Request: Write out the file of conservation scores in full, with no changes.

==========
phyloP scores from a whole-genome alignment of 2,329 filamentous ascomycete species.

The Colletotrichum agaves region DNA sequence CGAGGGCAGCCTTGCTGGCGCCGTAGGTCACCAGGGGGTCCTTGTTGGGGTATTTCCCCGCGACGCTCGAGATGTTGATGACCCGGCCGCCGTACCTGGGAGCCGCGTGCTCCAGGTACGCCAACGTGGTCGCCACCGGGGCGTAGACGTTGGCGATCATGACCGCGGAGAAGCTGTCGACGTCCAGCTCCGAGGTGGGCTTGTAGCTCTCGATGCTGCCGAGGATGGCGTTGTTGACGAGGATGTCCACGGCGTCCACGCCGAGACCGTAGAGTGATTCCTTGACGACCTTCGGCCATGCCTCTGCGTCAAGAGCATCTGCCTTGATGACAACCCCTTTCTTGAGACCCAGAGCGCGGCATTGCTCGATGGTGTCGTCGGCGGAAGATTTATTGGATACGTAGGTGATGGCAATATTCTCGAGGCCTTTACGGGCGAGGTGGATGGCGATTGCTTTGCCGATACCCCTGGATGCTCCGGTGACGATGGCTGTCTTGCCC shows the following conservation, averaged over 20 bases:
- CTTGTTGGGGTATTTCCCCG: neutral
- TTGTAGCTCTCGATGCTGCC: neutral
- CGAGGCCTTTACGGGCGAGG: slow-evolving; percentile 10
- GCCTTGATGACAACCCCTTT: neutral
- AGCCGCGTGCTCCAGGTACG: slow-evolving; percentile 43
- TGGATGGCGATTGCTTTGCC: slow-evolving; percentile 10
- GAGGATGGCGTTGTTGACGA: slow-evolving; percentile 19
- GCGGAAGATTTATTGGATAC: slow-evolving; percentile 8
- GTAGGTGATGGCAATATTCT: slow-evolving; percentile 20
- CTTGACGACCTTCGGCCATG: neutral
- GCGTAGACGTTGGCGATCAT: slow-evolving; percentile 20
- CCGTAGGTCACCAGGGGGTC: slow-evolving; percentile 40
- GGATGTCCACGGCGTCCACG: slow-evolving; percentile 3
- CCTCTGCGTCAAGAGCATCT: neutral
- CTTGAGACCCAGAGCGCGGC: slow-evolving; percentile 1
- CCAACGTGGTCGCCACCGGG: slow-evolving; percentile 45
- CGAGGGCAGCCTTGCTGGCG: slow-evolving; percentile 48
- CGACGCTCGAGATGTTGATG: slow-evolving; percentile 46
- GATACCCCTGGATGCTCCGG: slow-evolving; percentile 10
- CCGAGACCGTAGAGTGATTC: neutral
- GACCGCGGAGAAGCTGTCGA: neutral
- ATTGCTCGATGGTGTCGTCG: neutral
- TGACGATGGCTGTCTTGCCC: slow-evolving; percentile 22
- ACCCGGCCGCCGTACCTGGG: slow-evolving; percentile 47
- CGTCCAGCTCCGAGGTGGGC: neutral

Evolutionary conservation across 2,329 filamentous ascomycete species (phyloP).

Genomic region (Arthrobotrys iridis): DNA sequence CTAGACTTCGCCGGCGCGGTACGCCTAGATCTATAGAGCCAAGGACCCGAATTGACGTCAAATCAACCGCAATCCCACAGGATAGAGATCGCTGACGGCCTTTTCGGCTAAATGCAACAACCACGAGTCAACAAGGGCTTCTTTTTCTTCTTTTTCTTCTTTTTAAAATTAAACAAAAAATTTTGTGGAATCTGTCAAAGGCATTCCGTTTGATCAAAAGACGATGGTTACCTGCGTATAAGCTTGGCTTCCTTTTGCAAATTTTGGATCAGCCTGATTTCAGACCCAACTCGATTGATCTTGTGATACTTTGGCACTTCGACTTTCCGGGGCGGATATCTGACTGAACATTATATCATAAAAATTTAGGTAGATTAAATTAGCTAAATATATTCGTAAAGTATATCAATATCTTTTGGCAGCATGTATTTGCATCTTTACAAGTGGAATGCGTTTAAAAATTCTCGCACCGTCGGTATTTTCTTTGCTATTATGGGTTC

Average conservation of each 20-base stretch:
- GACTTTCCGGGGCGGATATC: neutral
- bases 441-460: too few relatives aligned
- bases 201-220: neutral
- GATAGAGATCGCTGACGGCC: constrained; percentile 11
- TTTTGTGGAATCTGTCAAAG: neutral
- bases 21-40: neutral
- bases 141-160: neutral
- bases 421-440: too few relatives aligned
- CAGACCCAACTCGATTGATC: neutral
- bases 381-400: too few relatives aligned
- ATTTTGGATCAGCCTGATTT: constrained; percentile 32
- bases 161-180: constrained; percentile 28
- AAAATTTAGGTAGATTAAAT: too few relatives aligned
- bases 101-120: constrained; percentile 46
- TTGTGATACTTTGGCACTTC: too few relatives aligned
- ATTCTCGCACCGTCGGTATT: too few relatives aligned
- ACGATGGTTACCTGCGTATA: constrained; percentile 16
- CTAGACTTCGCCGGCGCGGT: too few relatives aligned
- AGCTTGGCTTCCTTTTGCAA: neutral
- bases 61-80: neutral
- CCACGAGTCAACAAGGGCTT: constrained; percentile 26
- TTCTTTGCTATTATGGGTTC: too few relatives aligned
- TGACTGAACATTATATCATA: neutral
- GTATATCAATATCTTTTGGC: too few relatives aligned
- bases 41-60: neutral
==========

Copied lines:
phyloP scores from a whole-genome alignment of 2,329 filamentous ascomycete species.

The Colletotrichum agaves region DNA sequence CGAGGGCAGCCTTGCTGGCGCCGTAGGTCACCAGGGGGTCCTTGTTGGGGTATTTCCCCGCGACGCTCGAGATGTTGATGACCCGGCCGCCGTACCTGGGAGCCGCGTGCTCCAGGTACGCCAACGTGGTCGCCACCGGGGCGTAGACGTTGGCGATCATGACCGCGGAGAAGCTGTCGACGTCCAGCTCCGAGGTGGGCTTGTAGCTCTCGATGCTGCCGAGGATGGCGTTGTTGACGAGGATGTCCACGGCGTCCACGCCGAGACCGTAGAGTGATTCCTTGACGACCTTCGGCCATGCCTCTGCGTCAAGAGCATCTGCCTTGATGACAACCCCTTTCTTGAGACCCAGAGCGCGGCATTGCTCGATGGTGTCGTCGGCGGAAGATTTATTGGATACGTAGGTGATGGCAATATTCTCGAGGCCTTTACGGGCGAGGTGGATGGCGATTGCTTTGCCGATACCCCTGGATGCTCCGGTGACGATGGCTGTCTTGCCC shows the following conservation, averaged over 20 bases:
- CTTGTTGGGGTATTTCCCCG: neutral
- TTGTAGCTCTCGATGCTGCC: neutral
- CGAGGCCTTTACGGGCGAGG: slow-evolving; percentile 10
- GCCTTGATGACAACCCCTTT: neutral
- AGCCGCGTGCTCCAGGTACG: slow-evolving; percentile 43
- TGGATGGCGATTGCTTTGCC: slow-evolving; percentile 10
- GAGGATGGCGTTGTTGACGA: slow-evolving; percentile 19
- GCGGAAGATTTATTGGATAC: slow-evolving; percentile 8
- GTAGGTGATGGCAATATTCT: slow-evolving; percentile 20
- CTTGACGACCTTCGGCCATG: neutral
- GCGTAGACGTTGGCGATCAT: slow-evolving; percentile 20
- CCGTAGGTCACCAGGGGGTC: slow-evolving; percentile 40
- GGATGTCCACGGCGTCCACG: slow-evolving; percentile 3
- CCTCTGCGTCAAGAGCATCT: neutral
- CTTGAGACCCAGAGCGCGGC: slow-evolving; percentile 1
- CCAACGTGGTCGCCACCGGG: slow-evolving; percentile 45
- CGAGGGCAGCCTTGCTGGCG: slow-evolving; percentile 48
- CGACGCTCGAGATGTTGATG: slow-evolving; percentile 46
- GATACCCCTGGATGCTCCGG: slow-evolving; percentile 10
- CCGAGACCGTAGAGTGATTC: neutral
- GACCGCGGAGAAGCTGTCGA: neutral
- ATTGCTCGATGGTGTCGTCG: neutral
- TGACGATGGCTGTCTTGCCC: slow-evolving; percentile 22
- ACCCGGCCGCCGTACCTGGG: slow-evolving; percentile 47
- CGTCCAGCTCCGAGGTGGGC: neutral

Evolutionary conservation across 2,329 filamentous ascomycete species (phyloP).

Genomic region (Arthrobotrys iridis): DNA sequence CTAGACTTCGCCGGCGCGGTACGCCTAGATCTATAGAGCCAAGGACCCGAATTGACGTCAAATCAACCGCAATCCCACAGGATAGAGATCGCTGACGGCCTTTTCGGCTAAATGCAACAACCACGAGTCAACAAGGGCTTCTTTTTCTTCTTTTTCTTCTTTTTAAAATTAAACAAAAAATTTTGTGGAATCTGTCAAAGGCATTCCGTTTGATCAAAAGACGATGGTTACCTGCGTATAAGCTTGGCTTCCTTTTGCAAATTTTGGATCAGCCTGATTTCAGACCCAACTCGATTGATCTTGTGATACTTTGGCACTTCGACTTTCCGGGGCGGATATCTGACTGAACATTATATCATAAAAATTTAGGTAGATTAAATTAGCTAAATATATTCGTAAAGTATATCAATATCTTTTGGCAGCATGTATTTGCATCTTTACAAGTGGAATGCGTTTAAAAATTCTCGCACCGTCGGTATTTTCTTTGCTATTATGGGTTC

Average conservation of each 20-base stretch:
- GACTTTCCGGGGCGGATATC: neutral
- bases 441-460: too few relatives aligned
- bases 201-220: neutral
- GATAGAGATCGCTGACGGCC: constrained; percentile 11
- TTTTGTGGAATCTGTCAAAG: neutral
- bases 21-40: neutral
- bases 141-160: neutral
- bases 421-440: too few relatives aligned
- CAGACCCAACTCGATTGATC: neutral
- bases 381-400: too few relatives aligned
- ATTTTGGATCAGCCTGATTT: constrained; percentile 32
- bases 161-180: constrained; percentile 28
- AAAATTTAGGTAGATTAAAT: too few relatives aligned
- bases 101-120: constrained; percentile 46
- TTGTGATACTTTGGCACTTC: too few relatives aligned
- ATTCTCGCACCGTCGGTATT: too few relatives aligned
- ACGATGGTTACCTGCGTATA: constrained; percentile 16
- CTAGACTTCGCCGGCGCGGT: too few relatives aligned
- AGCTTGGCTTCCTTTTGCAA: neutral
- bases 61-80: neutral
- CCACGAGTCAACAAGGGCTT: constrained; percentile 26
- TTCTTTGCTATTATGGGTTC: too few relatives aligned
- TGACTGAACATTATATCATA: neutral
- GTATATCAATATCTTTTGGC: too few relatives aligned
- bases 41-60: neutral